Four other top 10 job producing industries in the Richmond Region and the U.S. are food services and drinking places, educational services, specialty trade contractors, and couriers and messengers. Food services and drinking places were responsible for 628 regional and 169,162 national new jobs. Educational services had 619 new jobs in the region and 111,286 new jobs in the U.S. Specialty trade contractors accounted for 553 new Richmond jobs with the nation having 156,897. Lastly, couriers and messengers brought in 527 new regional jobs along with 73,618 nationally.

Losing Industries

The top three job losing industries in the Richmond Region are insurance carriers and related activities, general merchandising stores, and sporting goods, hobby, musical instrument, and book stores. The region’s reduction of brick and mortar retail stores are also among the top ten job losing industries in the U.S. Combined, these industries caused 1,500+ jobs to be lost in the Greater Richmond region.

Insurance carriers and related activities is the leading industry causing the largest number of lost jobs in the area. Although this industry had the highest number of jobs lost in the region in 2019, it was among the nation’s top 25 leading job producers accounting for slightly over 25,000 new jobs in the U.S. Whole sale electronics, merchandising, and sport, music, hobby, and book stores are the nation’s largest job losing industries. This reduction of retail of “brick and mortar” stores has accounted for nearly 250,000 job losses in the U.S. with Richmond accounting for less than 1% of the national total. Telecommunications and clothing accessory stores were other contributing industries causing both regional and nation decreases in jobs.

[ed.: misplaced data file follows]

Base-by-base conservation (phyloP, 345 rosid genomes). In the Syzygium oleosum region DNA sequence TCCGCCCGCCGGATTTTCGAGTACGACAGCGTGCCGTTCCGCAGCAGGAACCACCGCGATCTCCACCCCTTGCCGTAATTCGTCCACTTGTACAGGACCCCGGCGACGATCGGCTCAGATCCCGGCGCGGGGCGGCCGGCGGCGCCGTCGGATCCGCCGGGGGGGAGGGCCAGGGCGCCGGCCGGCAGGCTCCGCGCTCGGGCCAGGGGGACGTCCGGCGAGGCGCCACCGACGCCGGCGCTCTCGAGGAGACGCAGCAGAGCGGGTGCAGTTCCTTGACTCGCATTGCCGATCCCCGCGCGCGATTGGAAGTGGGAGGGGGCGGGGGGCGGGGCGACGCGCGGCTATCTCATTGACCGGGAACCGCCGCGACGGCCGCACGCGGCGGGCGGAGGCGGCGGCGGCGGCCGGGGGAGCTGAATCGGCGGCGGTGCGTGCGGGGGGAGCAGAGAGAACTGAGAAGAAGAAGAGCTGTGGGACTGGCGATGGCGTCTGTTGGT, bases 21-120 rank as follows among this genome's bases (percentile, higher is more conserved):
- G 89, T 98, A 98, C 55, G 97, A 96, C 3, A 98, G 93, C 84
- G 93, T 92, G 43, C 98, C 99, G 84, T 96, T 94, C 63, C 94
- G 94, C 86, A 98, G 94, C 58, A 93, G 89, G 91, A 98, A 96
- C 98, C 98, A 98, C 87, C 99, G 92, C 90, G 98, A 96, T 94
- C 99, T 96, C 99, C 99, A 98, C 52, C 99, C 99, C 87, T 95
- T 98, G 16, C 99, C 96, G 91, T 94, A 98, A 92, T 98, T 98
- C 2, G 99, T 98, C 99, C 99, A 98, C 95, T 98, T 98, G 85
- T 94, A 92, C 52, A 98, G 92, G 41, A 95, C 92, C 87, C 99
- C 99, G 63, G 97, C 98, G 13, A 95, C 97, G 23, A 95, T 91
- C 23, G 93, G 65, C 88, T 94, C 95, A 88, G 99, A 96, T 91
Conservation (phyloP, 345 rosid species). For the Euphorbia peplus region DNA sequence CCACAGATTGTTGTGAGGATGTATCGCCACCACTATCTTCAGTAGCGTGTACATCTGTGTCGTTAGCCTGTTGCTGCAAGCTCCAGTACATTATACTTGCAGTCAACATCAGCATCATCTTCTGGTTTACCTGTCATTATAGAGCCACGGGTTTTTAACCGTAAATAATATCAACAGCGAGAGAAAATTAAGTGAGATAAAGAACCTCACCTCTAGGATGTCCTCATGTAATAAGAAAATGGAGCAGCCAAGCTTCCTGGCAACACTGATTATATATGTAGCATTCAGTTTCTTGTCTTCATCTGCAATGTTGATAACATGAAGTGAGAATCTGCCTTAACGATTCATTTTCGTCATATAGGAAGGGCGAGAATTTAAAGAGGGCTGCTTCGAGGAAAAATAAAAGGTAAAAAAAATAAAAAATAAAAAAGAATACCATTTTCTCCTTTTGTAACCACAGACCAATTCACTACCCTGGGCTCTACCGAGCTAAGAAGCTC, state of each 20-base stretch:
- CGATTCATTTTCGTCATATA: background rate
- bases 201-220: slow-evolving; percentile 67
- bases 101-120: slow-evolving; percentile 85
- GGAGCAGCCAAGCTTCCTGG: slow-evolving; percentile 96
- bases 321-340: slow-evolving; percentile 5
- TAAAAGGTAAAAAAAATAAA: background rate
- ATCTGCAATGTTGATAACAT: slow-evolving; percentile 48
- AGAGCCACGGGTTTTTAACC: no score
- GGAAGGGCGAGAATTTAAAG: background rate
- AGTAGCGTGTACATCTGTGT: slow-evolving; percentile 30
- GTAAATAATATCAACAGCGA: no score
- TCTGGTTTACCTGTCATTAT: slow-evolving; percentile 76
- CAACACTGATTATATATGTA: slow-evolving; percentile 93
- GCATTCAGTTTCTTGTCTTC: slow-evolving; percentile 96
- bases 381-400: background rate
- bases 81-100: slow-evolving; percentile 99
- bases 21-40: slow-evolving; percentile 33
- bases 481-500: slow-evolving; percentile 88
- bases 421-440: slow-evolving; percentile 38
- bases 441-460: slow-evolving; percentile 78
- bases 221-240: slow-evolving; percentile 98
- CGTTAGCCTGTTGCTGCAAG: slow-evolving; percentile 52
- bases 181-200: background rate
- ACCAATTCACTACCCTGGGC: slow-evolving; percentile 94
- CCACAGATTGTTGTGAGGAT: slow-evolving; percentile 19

Workforce & Training

Greater Richmond’s ideal location, Fortune 1000 companies and unique startups, and various industries make finding a job smooth. Virginia is the nation’s top state for business, which provides Richmond with a solid business foundation where company giants and small businesses in many industries can flourish. The region’s record-low unemployment rates and diverse booming industries ranging from advanced manufacturing to bioscience, express that transitioning jobs in the region is less painful compared to other regions.

The metro area is a magnet for labor, drawing a workforce from more than 40 localities statewide. A combination of diverse industries with numerous educational institutions provide an ample workforce with positive work attitudes and a range of skills and experience. Through nearly 30 colleges and universities, the region offers a highly-educated workforce, with 90% of the population 25 and older holding a high school degree or higher, and 37% holding a bachelor’s degree or higher.

Workforce programs include the Virginia is for Learner’s initiative, which is designed to change the future of learning in Virginia to meet the needs of students and suit the needs of modern employers. With unemployment low, the Virginia Economic Development Partnership (VEDP) and Virginia Community College System (VCCS) leaders have collaborated to craft a shared vision for a custom workforce recruitment and training incentive program in Virginia. It’ll encompass a custom workforce incentive program in lieu of Virginia Jobs Investment Program (VJIP) for prospects who voice a preference for a full-service option. For competitive projects, one of Virginia’s strategies to achieve this outcome is to offer the choice of:

  • A VJIP grant for those companies that want to execute their own workforce recruitment and training efforts, or
  • The new custom workforce recruitment and training incentive program